There was some radically wrong with Irene. I was more self-preserved, but I had a margin of freedom to express my discontent with her and I would do just that, in due time. I was a believer that life is basically the sum of the choices we make. I wanted to make better choices for my life so that I could lead a happier life down the line. Sometimes I had to tackle the problems, block the fears and score points toward my opportunity.
I waited, patiently.
It wasn't long. Irene wanted a confrontation in her own turns, with her minions but I like to play fair and square. It was on a Friday. We got out of school early that day. My mother had stayed home from work, so I didn't have to rush home. I was not without fault. The kids conspired to go, to Central Park, that day. I also went, not knowing Irene was going to show up.
The minute she saw me she started with her attitude and knife-cutting looks. That day we decided to play Hots Peas and Butter. In the game, one person hides a belt and asks a group of people to find it. The person who hid the belt can help the people find it easier by saying degrees of temperature, hot, warm, cold. After the person finds the belt they yell, Hots peas and butter! The other kids run to the safe haven before they get their butt whooped with the belt.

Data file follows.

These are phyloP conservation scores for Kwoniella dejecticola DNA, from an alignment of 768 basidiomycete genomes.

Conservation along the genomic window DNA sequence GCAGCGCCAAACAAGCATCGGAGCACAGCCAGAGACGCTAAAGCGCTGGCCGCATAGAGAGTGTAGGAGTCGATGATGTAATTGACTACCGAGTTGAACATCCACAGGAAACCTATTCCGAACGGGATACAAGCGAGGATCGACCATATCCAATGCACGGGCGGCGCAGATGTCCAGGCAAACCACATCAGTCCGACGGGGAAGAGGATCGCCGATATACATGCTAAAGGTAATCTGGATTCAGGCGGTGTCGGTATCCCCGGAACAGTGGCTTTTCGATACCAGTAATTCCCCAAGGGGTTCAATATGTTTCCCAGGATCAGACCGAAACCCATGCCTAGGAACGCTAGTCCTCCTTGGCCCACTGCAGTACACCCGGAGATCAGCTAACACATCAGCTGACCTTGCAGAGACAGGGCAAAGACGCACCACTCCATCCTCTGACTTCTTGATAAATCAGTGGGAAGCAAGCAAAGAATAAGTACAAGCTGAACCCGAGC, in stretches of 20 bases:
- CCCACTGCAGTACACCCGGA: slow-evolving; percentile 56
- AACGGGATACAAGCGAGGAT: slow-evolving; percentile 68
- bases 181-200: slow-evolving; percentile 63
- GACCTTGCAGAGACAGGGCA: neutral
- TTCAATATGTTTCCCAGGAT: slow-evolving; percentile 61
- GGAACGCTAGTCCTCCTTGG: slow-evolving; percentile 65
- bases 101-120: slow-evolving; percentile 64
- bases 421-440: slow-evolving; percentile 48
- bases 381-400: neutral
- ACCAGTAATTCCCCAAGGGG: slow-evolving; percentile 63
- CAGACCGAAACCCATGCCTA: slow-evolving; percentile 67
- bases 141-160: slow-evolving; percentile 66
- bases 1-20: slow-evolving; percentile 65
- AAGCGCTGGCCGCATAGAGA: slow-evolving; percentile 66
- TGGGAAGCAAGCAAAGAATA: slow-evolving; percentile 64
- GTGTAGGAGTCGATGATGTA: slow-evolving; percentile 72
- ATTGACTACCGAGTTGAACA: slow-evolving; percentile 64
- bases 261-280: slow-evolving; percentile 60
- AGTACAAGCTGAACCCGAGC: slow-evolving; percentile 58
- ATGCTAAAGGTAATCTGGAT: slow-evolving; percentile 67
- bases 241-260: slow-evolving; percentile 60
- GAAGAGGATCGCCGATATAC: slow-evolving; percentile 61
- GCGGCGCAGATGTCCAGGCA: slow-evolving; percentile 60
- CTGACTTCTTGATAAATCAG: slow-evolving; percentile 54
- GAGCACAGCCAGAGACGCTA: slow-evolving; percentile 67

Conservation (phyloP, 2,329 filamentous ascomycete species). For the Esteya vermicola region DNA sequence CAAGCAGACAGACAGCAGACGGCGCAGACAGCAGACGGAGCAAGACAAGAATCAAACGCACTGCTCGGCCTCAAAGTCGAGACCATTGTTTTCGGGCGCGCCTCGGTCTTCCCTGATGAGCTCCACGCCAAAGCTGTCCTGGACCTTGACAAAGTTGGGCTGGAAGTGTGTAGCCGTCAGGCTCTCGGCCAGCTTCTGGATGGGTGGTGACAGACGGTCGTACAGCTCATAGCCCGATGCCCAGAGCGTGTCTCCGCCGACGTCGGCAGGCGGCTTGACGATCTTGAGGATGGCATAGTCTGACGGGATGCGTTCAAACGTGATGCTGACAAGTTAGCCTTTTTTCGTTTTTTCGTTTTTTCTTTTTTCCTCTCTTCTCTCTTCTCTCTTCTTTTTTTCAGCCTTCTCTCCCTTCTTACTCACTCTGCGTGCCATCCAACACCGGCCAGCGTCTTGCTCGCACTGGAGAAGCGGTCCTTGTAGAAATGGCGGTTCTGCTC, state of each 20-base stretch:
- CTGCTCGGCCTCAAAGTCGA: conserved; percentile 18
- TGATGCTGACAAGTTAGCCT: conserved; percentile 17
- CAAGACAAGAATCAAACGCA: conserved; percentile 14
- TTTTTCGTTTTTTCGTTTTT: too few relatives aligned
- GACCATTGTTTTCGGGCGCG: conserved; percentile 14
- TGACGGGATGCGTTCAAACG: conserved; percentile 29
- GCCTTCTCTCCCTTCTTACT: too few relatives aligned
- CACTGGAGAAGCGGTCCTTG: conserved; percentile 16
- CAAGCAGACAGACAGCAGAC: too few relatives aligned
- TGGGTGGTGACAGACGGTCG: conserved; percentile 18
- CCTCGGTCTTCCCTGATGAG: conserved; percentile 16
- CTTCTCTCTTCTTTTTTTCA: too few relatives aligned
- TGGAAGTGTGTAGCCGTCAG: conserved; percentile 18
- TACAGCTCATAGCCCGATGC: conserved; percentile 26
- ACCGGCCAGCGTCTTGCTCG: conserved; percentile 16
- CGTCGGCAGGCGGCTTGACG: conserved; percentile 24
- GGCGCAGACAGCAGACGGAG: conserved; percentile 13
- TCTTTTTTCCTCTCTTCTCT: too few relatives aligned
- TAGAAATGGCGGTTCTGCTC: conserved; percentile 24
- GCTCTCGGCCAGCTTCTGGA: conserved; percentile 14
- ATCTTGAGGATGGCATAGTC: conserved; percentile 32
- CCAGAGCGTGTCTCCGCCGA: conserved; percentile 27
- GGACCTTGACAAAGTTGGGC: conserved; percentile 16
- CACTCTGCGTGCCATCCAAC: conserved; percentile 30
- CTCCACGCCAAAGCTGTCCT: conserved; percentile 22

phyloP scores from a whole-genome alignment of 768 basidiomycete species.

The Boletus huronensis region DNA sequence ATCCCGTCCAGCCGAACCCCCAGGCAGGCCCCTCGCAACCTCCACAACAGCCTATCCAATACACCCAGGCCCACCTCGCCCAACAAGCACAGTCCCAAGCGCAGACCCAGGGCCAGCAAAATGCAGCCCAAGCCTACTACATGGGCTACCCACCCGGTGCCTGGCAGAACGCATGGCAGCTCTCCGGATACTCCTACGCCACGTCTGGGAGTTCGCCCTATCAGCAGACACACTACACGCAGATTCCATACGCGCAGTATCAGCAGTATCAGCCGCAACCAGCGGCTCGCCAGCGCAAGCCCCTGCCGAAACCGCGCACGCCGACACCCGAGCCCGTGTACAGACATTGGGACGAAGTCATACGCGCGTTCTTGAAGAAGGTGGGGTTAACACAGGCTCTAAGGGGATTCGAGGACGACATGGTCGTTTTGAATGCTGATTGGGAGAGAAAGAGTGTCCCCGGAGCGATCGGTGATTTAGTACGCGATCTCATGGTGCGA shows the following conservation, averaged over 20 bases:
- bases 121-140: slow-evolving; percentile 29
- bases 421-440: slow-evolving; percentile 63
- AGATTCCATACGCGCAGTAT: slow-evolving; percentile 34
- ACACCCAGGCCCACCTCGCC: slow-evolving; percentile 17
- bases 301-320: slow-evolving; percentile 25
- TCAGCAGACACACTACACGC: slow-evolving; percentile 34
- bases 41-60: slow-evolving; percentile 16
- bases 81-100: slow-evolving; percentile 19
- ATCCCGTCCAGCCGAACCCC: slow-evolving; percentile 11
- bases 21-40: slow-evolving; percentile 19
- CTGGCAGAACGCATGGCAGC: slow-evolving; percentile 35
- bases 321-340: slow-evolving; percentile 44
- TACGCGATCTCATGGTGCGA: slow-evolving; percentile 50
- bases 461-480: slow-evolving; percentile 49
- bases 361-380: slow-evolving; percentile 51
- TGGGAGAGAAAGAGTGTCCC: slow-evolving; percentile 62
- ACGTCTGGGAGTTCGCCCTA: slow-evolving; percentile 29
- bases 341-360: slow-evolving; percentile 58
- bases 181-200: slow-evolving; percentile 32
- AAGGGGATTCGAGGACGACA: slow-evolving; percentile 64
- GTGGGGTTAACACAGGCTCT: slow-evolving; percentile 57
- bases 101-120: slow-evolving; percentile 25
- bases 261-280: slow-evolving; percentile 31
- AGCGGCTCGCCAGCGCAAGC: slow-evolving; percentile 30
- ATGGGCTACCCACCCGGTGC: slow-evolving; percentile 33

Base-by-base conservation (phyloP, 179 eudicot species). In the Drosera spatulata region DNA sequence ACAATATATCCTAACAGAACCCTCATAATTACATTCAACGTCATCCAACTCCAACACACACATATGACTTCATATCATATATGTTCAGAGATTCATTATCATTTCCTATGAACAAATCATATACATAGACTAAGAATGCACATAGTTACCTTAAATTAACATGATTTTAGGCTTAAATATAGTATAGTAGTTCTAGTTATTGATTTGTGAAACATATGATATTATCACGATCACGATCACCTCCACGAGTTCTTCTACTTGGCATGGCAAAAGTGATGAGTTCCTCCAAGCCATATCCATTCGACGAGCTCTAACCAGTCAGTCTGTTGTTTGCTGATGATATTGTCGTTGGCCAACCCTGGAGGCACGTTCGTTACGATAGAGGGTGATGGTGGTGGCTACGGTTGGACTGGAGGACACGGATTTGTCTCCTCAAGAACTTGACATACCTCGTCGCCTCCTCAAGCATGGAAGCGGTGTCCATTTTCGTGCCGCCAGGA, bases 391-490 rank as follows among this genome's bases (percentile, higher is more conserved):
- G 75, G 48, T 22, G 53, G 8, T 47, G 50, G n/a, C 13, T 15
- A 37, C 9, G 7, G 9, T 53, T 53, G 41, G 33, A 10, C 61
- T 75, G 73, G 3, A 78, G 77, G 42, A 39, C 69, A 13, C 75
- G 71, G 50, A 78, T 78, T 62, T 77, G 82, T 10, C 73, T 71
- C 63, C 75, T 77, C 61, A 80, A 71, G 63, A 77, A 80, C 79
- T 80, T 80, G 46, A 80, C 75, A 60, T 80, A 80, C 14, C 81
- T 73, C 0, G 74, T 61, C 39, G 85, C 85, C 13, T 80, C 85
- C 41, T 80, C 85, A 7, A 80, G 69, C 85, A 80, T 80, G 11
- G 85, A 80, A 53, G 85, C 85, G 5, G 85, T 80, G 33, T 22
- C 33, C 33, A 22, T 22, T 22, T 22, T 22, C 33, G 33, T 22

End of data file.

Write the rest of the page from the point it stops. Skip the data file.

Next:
My friend Liz, Gidget and Sonia, had decided we were going to help each other find the belt so that we could whoop the prima donnas of the school and show them that the bookworms were smarter. That was my opportunity to face Irene and deal with her.
I know, it was a bad thing, but it was so much fun. Irene had no idea I could run, hop and jump so fast. She was slow and sluggish. I guess it was all the alcohol and pot she consumed, but she got her whipping and I made her cry. I felt bad afterward, but at the time, I felt justified. Irene never messed with me again. For the rest of the school year, I avoided her and Salvador.